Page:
Elizabeth A. Phelps
Elizabeth A. Phelps has had an enormous impact across several domains of psychological science, including affective, cognitive, and social psychology. Her groundbreaking research on how the human brain processes emotion has garnered international acclaim and has influenced many disciplines, from the basic sciences to clinical psychology and psychiatry.
Her multidisciplinary body of research has probed the influence of emotion across cognitive and behavioral domains using novel imaging techniques and neuropsychological studies grounded in animal models of learning. Through this work, Phelps has critically informed a neuroscientific model of the role of emotion in cognition and behavior. Her work has significantly advanced our understanding of the pathophysiology of mood and affective disorders and has identified promising novel approaches for their treatment. Her findings about our ability to rewrite fear memories and block these memories without the use of drugs has significant implications for the treatment of anxiety- and stress-related disorders.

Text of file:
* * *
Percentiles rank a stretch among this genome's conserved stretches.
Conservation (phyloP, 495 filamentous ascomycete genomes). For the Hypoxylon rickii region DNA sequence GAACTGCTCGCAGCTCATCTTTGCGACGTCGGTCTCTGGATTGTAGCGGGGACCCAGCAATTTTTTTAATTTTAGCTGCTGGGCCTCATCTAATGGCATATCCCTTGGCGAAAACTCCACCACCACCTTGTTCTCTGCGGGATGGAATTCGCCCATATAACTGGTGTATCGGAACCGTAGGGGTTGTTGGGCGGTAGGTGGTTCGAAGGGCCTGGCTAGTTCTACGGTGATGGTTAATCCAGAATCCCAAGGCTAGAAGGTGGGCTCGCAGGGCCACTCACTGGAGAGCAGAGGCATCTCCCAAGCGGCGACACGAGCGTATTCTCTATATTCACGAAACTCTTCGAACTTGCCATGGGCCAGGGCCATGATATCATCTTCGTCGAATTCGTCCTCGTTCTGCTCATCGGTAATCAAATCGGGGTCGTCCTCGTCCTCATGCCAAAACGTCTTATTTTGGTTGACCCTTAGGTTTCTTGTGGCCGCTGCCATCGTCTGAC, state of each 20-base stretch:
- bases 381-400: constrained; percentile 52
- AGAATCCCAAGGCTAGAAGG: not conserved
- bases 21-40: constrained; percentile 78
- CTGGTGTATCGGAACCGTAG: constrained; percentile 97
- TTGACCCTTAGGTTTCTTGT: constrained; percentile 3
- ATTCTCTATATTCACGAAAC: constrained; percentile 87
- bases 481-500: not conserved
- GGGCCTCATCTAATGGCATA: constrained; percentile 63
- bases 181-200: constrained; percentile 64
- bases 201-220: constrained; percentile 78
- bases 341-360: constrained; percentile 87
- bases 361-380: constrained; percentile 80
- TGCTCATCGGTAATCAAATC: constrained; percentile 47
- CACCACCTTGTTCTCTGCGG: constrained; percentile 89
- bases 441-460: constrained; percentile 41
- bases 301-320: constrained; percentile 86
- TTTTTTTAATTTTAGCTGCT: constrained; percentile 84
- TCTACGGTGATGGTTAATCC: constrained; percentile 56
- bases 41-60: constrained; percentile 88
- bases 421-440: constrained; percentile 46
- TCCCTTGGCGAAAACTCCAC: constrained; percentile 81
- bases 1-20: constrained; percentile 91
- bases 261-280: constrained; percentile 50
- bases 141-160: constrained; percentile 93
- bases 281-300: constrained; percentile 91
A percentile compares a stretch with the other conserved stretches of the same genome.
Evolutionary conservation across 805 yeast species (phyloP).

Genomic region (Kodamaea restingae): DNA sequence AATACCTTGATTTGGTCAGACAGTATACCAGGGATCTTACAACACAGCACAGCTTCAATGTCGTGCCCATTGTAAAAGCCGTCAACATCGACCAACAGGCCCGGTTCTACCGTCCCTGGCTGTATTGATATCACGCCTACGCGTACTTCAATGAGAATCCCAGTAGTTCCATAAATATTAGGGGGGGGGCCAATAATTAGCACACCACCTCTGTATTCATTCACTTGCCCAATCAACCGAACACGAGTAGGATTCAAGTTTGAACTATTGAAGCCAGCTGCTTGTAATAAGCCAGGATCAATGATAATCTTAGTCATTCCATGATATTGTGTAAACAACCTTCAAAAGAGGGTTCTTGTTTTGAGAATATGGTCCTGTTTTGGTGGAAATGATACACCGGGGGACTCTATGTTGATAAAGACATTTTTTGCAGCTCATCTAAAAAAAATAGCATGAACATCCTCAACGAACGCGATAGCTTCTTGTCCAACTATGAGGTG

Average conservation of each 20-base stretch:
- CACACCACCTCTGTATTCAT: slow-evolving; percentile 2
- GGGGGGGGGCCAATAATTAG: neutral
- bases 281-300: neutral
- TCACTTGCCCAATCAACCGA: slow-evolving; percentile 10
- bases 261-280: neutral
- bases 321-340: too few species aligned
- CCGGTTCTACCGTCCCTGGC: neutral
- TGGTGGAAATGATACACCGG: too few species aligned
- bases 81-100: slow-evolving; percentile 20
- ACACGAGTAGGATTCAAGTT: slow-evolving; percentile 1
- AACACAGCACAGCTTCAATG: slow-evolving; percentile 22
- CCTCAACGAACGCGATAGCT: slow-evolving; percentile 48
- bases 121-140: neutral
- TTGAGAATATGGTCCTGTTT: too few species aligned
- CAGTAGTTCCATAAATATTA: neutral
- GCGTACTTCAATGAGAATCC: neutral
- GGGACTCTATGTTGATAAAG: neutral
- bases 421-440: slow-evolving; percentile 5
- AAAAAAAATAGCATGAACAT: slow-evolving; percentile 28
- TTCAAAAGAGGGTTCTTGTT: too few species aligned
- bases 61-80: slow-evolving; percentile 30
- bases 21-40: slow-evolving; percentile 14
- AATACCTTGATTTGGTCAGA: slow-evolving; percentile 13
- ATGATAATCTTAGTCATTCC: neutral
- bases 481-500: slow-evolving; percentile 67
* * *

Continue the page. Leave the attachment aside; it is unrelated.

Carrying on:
In addition, her publications on racial bias, trust, and human choice reflect how her work extends from affective and cognitive neuroscience to social psychology and neuroeconomics.
A Past President of APS, Phelps has conducted research that holds tremendous importance for understanding the mind, the brain, the behavior of the individual, and trends in society at large. She is also known as an exceptional mentor and a strong advocate of women in science.